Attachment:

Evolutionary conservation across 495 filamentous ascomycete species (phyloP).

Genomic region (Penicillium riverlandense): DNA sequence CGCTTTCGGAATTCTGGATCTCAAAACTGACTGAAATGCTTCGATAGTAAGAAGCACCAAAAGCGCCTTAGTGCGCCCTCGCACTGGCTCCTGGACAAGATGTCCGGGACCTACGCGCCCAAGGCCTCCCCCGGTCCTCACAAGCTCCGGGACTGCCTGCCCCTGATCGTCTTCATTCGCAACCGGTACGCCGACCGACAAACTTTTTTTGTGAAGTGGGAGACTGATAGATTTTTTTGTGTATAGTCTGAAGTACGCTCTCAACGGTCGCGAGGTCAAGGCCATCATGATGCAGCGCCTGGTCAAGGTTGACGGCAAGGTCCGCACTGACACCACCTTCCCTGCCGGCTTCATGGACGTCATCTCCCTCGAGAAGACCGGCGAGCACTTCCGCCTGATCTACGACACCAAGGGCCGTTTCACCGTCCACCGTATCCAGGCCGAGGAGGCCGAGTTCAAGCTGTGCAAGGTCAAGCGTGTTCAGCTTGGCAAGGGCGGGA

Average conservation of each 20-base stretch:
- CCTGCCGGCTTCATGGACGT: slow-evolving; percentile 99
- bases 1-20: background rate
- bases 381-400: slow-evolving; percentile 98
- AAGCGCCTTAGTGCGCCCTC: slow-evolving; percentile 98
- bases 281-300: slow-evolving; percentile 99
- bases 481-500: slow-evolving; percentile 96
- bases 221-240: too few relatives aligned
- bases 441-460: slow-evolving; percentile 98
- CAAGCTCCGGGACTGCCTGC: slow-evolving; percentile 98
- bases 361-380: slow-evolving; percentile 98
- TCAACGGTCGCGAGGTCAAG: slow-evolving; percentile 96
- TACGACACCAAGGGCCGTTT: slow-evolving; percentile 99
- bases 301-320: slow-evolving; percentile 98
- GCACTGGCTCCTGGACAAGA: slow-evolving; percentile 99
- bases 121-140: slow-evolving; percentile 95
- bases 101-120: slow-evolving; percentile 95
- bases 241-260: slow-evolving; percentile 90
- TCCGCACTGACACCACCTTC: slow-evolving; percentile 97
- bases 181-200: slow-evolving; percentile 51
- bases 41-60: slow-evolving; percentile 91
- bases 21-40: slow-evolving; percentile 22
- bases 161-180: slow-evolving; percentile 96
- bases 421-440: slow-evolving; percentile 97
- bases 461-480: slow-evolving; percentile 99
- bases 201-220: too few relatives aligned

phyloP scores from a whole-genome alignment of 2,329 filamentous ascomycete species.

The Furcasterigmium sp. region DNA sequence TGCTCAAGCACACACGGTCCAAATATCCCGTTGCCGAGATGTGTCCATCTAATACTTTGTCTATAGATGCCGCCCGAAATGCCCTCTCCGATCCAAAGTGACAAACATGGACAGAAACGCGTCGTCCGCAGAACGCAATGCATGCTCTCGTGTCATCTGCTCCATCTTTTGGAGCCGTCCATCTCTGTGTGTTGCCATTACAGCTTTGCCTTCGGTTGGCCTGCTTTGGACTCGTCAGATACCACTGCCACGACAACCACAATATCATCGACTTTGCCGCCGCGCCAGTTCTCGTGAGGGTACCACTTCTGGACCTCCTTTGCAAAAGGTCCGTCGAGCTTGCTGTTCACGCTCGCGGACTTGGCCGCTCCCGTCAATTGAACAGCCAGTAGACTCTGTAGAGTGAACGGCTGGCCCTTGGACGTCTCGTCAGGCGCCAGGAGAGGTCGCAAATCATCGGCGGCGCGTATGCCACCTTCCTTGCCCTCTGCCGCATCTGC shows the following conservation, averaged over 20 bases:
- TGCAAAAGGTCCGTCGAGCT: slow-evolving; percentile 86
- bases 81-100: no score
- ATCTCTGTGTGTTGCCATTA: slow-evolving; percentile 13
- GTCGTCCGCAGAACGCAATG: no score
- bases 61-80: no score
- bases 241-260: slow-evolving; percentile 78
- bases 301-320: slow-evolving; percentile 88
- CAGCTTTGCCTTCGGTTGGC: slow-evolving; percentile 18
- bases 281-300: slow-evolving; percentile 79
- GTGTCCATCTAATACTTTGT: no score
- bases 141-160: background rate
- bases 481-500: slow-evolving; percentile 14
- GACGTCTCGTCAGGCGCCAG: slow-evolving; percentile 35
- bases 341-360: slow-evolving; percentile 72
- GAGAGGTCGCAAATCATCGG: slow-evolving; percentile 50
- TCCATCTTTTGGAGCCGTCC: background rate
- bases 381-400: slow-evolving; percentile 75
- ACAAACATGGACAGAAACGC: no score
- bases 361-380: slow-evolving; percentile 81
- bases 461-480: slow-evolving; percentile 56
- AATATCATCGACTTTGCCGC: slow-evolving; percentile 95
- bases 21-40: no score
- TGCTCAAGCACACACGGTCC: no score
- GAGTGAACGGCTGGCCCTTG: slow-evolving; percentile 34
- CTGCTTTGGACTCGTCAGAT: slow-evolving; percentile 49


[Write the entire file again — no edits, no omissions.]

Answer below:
Evolutionary conservation across 495 filamentous ascomycete species (phyloP).

Genomic region (Penicillium riverlandense): DNA sequence CGCTTTCGGAATTCTGGATCTCAAAACTGACTGAAATGCTTCGATAGTAAGAAGCACCAAAAGCGCCTTAGTGCGCCCTCGCACTGGCTCCTGGACAAGATGTCCGGGACCTACGCGCCCAAGGCCTCCCCCGGTCCTCACAAGCTCCGGGACTGCCTGCCCCTGATCGTCTTCATTCGCAACCGGTACGCCGACCGACAAACTTTTTTTGTGAAGTGGGAGACTGATAGATTTTTTTGTGTATAGTCTGAAGTACGCTCTCAACGGTCGCGAGGTCAAGGCCATCATGATGCAGCGCCTGGTCAAGGTTGACGGCAAGGTCCGCACTGACACCACCTTCCCTGCCGGCTTCATGGACGTCATCTCCCTCGAGAAGACCGGCGAGCACTTCCGCCTGATCTACGACACCAAGGGCCGTTTCACCGTCCACCGTATCCAGGCCGAGGAGGCCGAGTTCAAGCTGTGCAAGGTCAAGCGTGTTCAGCTTGGCAAGGGCGGGA

Average conservation of each 20-base stretch:
- CCTGCCGGCTTCATGGACGT: slow-evolving; percentile 99
- bases 1-20: background rate
- bases 381-400: slow-evolving; percentile 98
- AAGCGCCTTAGTGCGCCCTC: slow-evolving; percentile 98
- bases 281-300: slow-evolving; percentile 99
- bases 481-500: slow-evolving; percentile 96
- bases 221-240: too few relatives aligned
- bases 441-460: slow-evolving; percentile 98
- CAAGCTCCGGGACTGCCTGC: slow-evolving; percentile 98
- bases 361-380: slow-evolving; percentile 98
- TCAACGGTCGCGAGGTCAAG: slow-evolving; percentile 96
- TACGACACCAAGGGCCGTTT: slow-evolving; percentile 99
- bases 301-320: slow-evolving; percentile 98
- GCACTGGCTCCTGGACAAGA: slow-evolving; percentile 99
- bases 121-140: slow-evolving; percentile 95
- bases 101-120: slow-evolving; percentile 95
- bases 241-260: slow-evolving; percentile 90
- TCCGCACTGACACCACCTTC: slow-evolving; percentile 97
- bases 181-200: slow-evolving; percentile 51
- bases 41-60: slow-evolving; percentile 91
- bases 21-40: slow-evolving; percentile 22
- bases 161-180: slow-evolving; percentile 96
- bases 421-440: slow-evolving; percentile 97
- bases 461-480: slow-evolving; percentile 99
- bases 201-220: too few relatives aligned

phyloP scores from a whole-genome alignment of 2,329 filamentous ascomycete species.

The Furcasterigmium sp. region DNA sequence TGCTCAAGCACACACGGTCCAAATATCCCGTTGCCGAGATGTGTCCATCTAATACTTTGTCTATAGATGCCGCCCGAAATGCCCTCTCCGATCCAAAGTGACAAACATGGACAGAAACGCGTCGTCCGCAGAACGCAATGCATGCTCTCGTGTCATCTGCTCCATCTTTTGGAGCCGTCCATCTCTGTGTGTTGCCATTACAGCTTTGCCTTCGGTTGGCCTGCTTTGGACTCGTCAGATACCACTGCCACGACAACCACAATATCATCGACTTTGCCGCCGCGCCAGTTCTCGTGAGGGTACCACTTCTGGACCTCCTTTGCAAAAGGTCCGTCGAGCTTGCTGTTCACGCTCGCGGACTTGGCCGCTCCCGTCAATTGAACAGCCAGTAGACTCTGTAGAGTGAACGGCTGGCCCTTGGACGTCTCGTCAGGCGCCAGGAGAGGTCGCAAATCATCGGCGGCGCGTATGCCACCTTCCTTGCCCTCTGCCGCATCTGC shows the following conservation, averaged over 20 bases:
- TGCAAAAGGTCCGTCGAGCT: slow-evolving; percentile 86
- bases 81-100: no score
- ATCTCTGTGTGTTGCCATTA: slow-evolving; percentile 13
- GTCGTCCGCAGAACGCAATG: no score
- bases 61-80: no score
- bases 241-260: slow-evolving; percentile 78
- bases 301-320: slow-evolving; percentile 88
- CAGCTTTGCCTTCGGTTGGC: slow-evolving; percentile 18
- bases 281-300: slow-evolving; percentile 79
- GTGTCCATCTAATACTTTGT: no score
- bases 141-160: background rate
- bases 481-500: slow-evolving; percentile 14
- GACGTCTCGTCAGGCGCCAG: slow-evolving; percentile 35
- bases 341-360: slow-evolving; percentile 72
- GAGAGGTCGCAAATCATCGG: slow-evolving; percentile 50
- TCCATCTTTTGGAGCCGTCC: background rate
- bases 381-400: slow-evolving; percentile 75
- ACAAACATGGACAGAAACGC: no score
- bases 361-380: slow-evolving; percentile 81
- bases 461-480: slow-evolving; percentile 56
- AATATCATCGACTTTGCCGC: slow-evolving; percentile 95
- bases 21-40: no score
- TGCTCAAGCACACACGGTCC: no score
- GAGTGAACGGCTGGCCCTTG: slow-evolving; percentile 34
- CTGCTTTGGACTCGTCAGAT: slow-evolving; percentile 49